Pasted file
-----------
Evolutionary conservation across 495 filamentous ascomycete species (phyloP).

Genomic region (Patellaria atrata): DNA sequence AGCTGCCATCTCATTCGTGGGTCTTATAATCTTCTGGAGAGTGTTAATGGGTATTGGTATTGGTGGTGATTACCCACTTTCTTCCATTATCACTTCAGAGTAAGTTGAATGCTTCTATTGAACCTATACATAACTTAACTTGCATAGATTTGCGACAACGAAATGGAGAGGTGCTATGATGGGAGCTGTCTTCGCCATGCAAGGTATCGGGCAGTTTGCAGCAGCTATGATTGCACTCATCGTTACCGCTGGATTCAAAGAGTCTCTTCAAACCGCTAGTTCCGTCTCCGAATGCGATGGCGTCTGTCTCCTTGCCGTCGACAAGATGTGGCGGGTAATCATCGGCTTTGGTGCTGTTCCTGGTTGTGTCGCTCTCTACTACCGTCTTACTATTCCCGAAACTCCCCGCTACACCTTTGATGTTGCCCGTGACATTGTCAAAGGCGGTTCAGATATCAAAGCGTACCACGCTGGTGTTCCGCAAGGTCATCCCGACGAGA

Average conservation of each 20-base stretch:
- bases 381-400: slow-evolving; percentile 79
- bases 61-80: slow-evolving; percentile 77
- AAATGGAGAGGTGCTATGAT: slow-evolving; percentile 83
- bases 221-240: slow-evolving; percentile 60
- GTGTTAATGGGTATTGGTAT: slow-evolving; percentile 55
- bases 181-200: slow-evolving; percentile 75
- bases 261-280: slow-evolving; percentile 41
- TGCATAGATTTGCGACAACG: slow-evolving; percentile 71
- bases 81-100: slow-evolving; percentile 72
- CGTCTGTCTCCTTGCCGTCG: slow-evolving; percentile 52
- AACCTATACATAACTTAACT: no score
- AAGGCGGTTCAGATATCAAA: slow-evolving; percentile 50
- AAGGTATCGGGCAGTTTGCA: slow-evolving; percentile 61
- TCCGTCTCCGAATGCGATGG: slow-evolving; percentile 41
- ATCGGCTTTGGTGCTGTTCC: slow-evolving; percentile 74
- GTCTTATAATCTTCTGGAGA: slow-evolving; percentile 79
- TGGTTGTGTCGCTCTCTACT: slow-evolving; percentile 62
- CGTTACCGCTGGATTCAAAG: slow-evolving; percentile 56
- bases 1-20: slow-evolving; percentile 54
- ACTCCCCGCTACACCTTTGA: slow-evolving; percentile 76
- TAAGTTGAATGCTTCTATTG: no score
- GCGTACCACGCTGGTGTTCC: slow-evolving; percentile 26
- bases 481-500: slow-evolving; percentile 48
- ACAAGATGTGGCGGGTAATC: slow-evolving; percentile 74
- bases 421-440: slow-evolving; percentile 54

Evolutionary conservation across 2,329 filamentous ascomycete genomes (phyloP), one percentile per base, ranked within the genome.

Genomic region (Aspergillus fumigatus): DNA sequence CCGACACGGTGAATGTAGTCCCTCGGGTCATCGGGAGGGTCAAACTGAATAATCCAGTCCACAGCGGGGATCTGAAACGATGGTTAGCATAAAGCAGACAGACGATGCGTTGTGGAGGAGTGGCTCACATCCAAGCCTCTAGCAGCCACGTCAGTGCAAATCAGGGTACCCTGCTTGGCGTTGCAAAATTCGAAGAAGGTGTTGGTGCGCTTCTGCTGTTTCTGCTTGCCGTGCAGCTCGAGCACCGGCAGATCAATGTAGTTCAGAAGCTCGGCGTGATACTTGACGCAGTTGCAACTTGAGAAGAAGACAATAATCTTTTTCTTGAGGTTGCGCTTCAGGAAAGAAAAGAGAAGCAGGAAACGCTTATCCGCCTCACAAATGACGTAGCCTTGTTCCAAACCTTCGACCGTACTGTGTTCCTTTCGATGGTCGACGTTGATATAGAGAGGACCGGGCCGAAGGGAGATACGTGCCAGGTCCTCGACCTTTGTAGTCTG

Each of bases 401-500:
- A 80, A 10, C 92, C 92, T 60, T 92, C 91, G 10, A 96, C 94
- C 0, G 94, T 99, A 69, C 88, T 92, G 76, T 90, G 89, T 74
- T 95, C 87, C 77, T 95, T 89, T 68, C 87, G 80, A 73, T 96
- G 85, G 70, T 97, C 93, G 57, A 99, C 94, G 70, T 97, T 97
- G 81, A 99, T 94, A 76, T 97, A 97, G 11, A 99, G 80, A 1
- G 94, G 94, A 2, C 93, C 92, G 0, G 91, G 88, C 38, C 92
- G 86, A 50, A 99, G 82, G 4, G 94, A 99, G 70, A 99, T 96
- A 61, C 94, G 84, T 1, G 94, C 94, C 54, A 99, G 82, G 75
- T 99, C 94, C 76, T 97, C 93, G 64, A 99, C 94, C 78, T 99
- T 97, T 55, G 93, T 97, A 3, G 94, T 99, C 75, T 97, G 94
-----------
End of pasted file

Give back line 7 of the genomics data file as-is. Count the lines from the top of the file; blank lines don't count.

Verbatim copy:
- bases 221-240: slow-evolving; percentile 60